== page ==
And on March 18, 2015, I wrote a long review, focusing on Mildred Jeter's identity. I concluded with this:
In The Case for Loving, Alko uses "part African-American, part Cherokee" but I suspect Jeter's family would object to what Alko said. As the 2004 interview indicates, Mildred Jeter Loving considered herself to be Rappahannock. Her family identifies as Rappahannock and denies any Black heritage. This, Coleman writes, may be due to politics within the Rappahannock tribe. A 1995 amendment to its articles of incorporation states that stated (p. 166):
“Applicants possessing any Negro blood will not be admitted to membership. Any member marrying into the Negro race will automatically be admonished from membership in the Tribe.”
I'm not impugning Jeter or her family. It seems to me Mildred Jeter Loving was caught in some of the ugliest racial politics in the country. As I read Coleman's chapter and turn to the rest of her book, I am unsettled by that racial politics. In the final pages of the chapter, Coleman writes (p. 175):
"Of course, Mildred had a right to self-identify as she wished and to have that right respected by others. Nevertheless, viewed within the historical context of Virginia in general and Central Point in particular, ironically, “the couple that rocked courts” may have inadvertently had more in common with their opponents than they realized. Mildred’s Indian identity as inscribed on her marriage certificate and her marriage to Richard, a White man, appears to have been more of an endorsement of the tenets of racial purity rather than a validation of White/ Black intermarriage as many have supposed."
Turning back to The Case for Loving, I pick it up and read it again, mentally replacing Cherokee with Rappahannock and holding all this racial politics in my head. It makes a difference.
At this moment, I don't know what it means for this picture book. One could argue that it provides children with an important story about history, but I can also imagine children looking back on it as they grow up and thinking that they were misinformed--not deliberately--but by those twists and turns in racial politics in the United States of America.
Fast forward to last week (November 4, 2015), when I learned that changes were made to The Case for Loving
in its second printing. Here's a photo of the copyright page for the two books. Look at the second line from the bottom in the top image. See the string of numbers that starts at 10 and goes on down to 1? That string is data. The lowest numeral in the string is 1, which tells us that the book with the 1 is the original. Now look at the second line from the bottom in the bottom image. See the string of numbers ends with numeral 2? That tells us that is the 2nd printing.
I learned about the second printing by watching Daniel Jose Older's video, Full Panel: Lens of Diversity: It is Not All in What You See.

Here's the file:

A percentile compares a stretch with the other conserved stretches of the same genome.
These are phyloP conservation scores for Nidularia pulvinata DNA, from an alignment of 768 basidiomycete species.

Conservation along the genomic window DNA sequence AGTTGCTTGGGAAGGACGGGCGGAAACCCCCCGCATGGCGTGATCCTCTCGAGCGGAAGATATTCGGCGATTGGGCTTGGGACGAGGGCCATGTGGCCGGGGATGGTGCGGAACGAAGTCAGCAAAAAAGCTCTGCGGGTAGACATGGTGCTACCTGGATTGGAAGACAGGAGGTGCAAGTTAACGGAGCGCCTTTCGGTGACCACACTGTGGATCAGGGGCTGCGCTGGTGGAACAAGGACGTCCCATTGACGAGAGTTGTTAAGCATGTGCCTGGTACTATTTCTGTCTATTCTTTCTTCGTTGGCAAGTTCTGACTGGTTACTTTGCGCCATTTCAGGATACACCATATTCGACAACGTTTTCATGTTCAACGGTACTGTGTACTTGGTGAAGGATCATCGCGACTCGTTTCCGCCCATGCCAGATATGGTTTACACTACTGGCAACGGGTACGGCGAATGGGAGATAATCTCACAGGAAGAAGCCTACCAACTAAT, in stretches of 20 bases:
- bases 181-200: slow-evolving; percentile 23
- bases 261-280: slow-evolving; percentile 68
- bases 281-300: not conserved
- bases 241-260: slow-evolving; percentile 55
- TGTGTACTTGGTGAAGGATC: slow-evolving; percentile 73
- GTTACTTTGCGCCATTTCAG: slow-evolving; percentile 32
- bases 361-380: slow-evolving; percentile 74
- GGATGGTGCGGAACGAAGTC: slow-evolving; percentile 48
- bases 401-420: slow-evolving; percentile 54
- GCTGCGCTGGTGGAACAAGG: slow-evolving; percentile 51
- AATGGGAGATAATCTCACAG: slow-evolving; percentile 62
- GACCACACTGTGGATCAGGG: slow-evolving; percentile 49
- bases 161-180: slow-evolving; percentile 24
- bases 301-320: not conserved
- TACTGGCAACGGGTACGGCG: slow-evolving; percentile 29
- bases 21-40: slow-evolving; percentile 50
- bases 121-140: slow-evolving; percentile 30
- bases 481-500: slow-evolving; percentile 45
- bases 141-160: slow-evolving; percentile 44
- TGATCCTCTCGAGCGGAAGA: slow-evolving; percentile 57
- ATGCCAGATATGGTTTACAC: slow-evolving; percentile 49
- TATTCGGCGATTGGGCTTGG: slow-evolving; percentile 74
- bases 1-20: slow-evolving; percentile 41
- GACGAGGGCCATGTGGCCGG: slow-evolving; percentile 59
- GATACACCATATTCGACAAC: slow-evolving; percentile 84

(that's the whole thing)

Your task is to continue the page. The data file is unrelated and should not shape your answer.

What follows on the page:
Sean Qualls, illustrator of The Case for Loving
was also on that panel, which was slated as an opportunity to talk about Rudine Sims Bishop's idea of literature as windows, mirrors, and doors, framed around Sophie Blackall's art for the New York public transit system. The moderator and panel organizer, Susannah Richards, said that she saw people using social media to say that they thought they say themselves in Blackall's art. (To read more about the discussions of Blackall's picture book, A Fine Dessert
, see Not recommended: A Fine Dessert.
At approximately the 34:00 minute mark in Older's video, Richards began to speak about The Case for Loving
and how Qualls and Alko addressed concerns about the book. Richards had a power point slide ready comparing a page in the original book with a page in the revised edition. It is similar to the one I have here (in her slide, she has the revised version at the top and the original on the bottom):
Qualls said "So, part of what happened is... There is a page with a description of Mildred and Richard." Qualls then read the revised page and the original one, too: "Richard was a tall quiet man with fair skin and broad shoulders. The person he loved most was Mildred Jeter. Mildred was part African-American, part Native American, and she was thin as a rail; that's how she got the nickname, String Bean. Richard Loving was a good, caring man; he didn't see differences. There was one person Richard loved more than the rest. Mildred Jeter was part African-American, part Cherokee, but what most folks in Central Point noticed was how thin she was; that's how she got the nickname, "String Bean."
|Reese's photo of original (on top) and revised (on bottom) page in THE CASE FOR LOVING|
For now, I'm going to step away from the video and Quall's remarks in order to compare the original lines on the page with the revised ones: